The Asco Post

Asbestos Exposure, Asbestosis, and Smoking Combined Greatly Increase Lung Cancer Risk

By The ASCO Post
Posted: 4/15/2013 11:00:19 AM
Last Updated: 4/15/2013 11:00:19 AM

Key Points:
  • Researchers found that that asbestos exposure, asbestosis, and smoking were each associated with increased risk of developing lung cancer.
  • The risk of developing lung cancer was dramatically increased when the three risk factors were combined.

The chances of developing lung cancer associated with asbestos exposure, asbestosis, and smoking are dramatically increased when these three risk factors are combined, and quitting smoking significantly reduces the risk of developing lung cancer after long-term asbestos exposure, according to a new study.

Multiple Mechanisms at Work

"The interactions between asbestos exposure, asbestosis, and smoking, and their influence on lung cancer risk are incompletely understood," said lead author Steven B. Markowitz, MD, DrPH, Professor of Occupational and Environmental Medicine at the School of Earth & Environmental Sciences at Queens College in New York. "In our study of a large cohort of asbestos-exposed insulators and more than 50,000 nonexposed controls, we found that each individual risk factor was associated with increased risk of developing lung cancer, while the combination of two risk factors further increased the risk and the combination of all three risk factors increased the risk of developing lung cancer almost 37-fold."

The findings were published online ahead of print publication in the American Thoracic Society's American Journal of Respiratory and Critical Care Medicine.

Study Details

The study included 2,377 long-term North American insulators and 54,243 male blue collar workers with no history of exposure to asbestos from the Cancer Prevention Study II. Causes of death were determined from the National Death Index.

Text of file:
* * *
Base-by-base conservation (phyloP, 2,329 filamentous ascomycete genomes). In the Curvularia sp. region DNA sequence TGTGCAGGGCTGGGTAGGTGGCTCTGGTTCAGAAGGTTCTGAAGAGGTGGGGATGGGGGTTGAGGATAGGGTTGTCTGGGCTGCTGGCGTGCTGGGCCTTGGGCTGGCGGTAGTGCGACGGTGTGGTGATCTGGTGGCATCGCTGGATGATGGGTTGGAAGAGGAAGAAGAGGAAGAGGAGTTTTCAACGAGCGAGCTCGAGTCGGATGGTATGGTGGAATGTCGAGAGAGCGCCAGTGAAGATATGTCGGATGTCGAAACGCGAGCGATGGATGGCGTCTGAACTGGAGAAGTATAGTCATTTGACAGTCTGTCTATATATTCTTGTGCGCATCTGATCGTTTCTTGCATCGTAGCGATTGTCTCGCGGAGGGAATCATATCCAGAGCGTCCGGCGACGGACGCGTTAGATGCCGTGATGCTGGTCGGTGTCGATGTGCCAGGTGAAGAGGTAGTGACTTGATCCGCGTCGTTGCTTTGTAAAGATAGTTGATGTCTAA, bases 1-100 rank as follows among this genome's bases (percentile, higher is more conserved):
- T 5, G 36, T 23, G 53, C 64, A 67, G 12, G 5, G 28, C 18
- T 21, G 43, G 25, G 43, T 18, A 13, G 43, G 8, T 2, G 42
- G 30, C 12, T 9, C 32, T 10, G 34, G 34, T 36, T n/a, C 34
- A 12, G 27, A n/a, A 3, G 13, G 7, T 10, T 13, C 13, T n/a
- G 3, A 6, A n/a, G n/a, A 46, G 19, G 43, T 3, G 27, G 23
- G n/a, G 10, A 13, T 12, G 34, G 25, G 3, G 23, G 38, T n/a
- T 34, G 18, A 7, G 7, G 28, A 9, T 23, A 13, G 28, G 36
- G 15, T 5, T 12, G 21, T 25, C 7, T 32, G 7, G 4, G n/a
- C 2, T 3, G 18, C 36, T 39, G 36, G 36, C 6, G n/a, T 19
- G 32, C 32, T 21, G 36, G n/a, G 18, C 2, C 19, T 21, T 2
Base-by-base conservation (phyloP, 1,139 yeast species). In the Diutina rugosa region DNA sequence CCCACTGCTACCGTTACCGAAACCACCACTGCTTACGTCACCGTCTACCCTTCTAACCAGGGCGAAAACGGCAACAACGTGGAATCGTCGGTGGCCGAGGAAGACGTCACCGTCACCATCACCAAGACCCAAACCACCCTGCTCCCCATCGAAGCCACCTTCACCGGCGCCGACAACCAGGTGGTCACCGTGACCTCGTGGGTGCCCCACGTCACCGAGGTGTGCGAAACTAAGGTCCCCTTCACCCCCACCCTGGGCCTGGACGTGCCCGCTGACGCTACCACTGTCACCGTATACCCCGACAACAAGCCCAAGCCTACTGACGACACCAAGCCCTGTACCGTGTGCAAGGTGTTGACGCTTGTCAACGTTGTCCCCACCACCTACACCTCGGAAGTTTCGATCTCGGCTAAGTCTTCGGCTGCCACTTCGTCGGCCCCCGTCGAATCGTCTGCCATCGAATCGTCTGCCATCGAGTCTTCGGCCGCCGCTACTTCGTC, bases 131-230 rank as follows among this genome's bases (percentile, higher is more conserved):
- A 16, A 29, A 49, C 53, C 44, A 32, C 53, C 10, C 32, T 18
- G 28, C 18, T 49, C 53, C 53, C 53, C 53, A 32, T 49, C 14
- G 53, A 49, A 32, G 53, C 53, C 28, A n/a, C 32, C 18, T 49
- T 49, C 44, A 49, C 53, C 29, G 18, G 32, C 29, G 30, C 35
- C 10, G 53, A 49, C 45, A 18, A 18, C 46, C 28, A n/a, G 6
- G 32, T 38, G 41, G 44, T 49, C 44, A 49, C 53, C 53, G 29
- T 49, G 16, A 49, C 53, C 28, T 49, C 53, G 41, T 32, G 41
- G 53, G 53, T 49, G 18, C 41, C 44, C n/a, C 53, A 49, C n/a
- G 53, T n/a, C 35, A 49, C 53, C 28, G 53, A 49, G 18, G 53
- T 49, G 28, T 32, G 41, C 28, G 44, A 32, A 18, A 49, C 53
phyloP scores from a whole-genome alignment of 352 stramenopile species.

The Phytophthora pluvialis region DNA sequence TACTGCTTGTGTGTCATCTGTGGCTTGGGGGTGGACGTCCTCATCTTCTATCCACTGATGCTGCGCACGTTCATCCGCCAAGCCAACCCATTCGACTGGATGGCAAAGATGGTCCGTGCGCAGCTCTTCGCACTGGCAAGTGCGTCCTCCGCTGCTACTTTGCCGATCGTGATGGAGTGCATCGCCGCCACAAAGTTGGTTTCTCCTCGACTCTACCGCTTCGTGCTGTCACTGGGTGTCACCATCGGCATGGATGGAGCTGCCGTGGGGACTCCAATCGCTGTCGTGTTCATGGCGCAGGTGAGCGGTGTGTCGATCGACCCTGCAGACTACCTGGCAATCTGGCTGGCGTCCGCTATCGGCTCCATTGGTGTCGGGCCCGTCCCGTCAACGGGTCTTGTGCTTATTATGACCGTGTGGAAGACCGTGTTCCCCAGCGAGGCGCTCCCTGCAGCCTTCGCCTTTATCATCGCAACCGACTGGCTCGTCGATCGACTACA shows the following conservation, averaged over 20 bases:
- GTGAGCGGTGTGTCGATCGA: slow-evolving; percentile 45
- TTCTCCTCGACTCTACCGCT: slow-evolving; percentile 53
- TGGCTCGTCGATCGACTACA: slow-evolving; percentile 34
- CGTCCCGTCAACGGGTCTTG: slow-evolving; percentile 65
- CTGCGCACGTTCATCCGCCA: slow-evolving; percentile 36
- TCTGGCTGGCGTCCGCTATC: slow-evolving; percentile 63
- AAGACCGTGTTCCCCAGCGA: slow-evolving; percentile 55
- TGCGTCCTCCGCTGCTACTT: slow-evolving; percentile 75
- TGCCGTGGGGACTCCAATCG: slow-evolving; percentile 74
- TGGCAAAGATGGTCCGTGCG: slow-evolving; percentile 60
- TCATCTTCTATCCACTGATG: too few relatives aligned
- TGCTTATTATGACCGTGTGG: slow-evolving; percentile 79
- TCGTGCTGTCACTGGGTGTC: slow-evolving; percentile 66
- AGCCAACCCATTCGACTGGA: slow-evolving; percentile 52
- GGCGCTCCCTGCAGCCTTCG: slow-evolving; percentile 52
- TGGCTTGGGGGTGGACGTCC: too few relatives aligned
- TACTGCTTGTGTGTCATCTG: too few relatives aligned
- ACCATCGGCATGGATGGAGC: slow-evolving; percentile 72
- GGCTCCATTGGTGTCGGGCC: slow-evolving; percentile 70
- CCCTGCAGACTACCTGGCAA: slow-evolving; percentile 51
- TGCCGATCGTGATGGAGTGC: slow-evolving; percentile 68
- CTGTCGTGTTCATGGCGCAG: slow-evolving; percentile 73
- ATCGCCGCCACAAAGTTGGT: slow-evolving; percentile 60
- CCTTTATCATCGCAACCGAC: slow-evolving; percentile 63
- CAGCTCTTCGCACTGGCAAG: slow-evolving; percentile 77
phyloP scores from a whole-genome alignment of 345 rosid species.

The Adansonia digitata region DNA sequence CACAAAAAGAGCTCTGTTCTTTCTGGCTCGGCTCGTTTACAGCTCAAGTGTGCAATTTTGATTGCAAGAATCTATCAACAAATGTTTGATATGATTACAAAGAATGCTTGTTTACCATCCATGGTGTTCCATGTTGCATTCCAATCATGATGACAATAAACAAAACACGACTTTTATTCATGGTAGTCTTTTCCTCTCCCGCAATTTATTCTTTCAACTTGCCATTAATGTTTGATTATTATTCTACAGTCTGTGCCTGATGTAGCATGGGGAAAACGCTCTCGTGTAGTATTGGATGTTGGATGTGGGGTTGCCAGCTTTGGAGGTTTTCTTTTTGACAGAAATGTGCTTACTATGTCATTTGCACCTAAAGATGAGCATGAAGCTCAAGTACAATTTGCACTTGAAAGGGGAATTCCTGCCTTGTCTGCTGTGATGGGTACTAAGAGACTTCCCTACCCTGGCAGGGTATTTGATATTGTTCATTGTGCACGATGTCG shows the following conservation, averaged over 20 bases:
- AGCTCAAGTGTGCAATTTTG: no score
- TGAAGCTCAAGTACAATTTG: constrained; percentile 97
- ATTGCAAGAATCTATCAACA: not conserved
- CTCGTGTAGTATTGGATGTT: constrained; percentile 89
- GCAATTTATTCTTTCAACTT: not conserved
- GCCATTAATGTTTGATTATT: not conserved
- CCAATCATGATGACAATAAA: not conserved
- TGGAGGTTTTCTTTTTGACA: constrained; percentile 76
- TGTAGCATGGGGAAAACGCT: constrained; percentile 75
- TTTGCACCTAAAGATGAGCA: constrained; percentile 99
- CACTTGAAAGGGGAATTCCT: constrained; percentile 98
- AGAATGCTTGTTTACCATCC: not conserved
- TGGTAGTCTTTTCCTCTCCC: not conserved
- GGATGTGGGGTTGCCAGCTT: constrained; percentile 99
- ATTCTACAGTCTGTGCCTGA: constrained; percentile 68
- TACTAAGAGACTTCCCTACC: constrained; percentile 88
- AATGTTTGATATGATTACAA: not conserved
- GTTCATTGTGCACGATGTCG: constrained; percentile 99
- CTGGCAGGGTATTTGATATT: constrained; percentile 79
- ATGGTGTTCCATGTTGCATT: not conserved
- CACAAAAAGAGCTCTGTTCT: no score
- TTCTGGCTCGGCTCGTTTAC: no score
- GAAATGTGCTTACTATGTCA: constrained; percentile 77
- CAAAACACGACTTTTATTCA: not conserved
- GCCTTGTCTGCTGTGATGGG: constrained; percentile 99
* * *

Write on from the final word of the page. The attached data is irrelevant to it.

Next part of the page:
Among nonsmokers, asbestos exposure increased the rate of dying from lung cancer 5.2-fold, while the combination of smoking and asbestos exposure increased the death rate more than 28-fold. Asbestosis increased the risk of developing lung cancer among asbestos-exposed subjects in both smokers and nonsmokers, with the death rate from lung cancer increasing 36.8-fold among asbestos-exposed smokers with asbestosis.

Among insulators who quit smoking, lung cancer morality dropped in the 10 years following smoking cessation from 177 deaths per 10,000 among current smokers to 90 per 10,000 among those who quit. Lung cancer rates among insulators who had stopped smoking more than 30 years earlier were similar to those among insulators who had never smoked.

There were a few limitations to the study, including the fact that smoking status and asbestosis were evaluated only once and that some members of the control group could have been exposed to relatively brief periods of asbestos.

"Our study provides strong evidence that asbestos exposure causes lung cancer through multiple mechanisms," said Dr. Markowitz. "Importantly, we also show that quitting smoking greatly reduces the increased lung cancer risk seen in this population."

The content in this post has not been reviewed by the American Society of Clinical Oncology, Inc. (ASCO®) and does not necessarily reflect the ideas and opinions of ASCO®.

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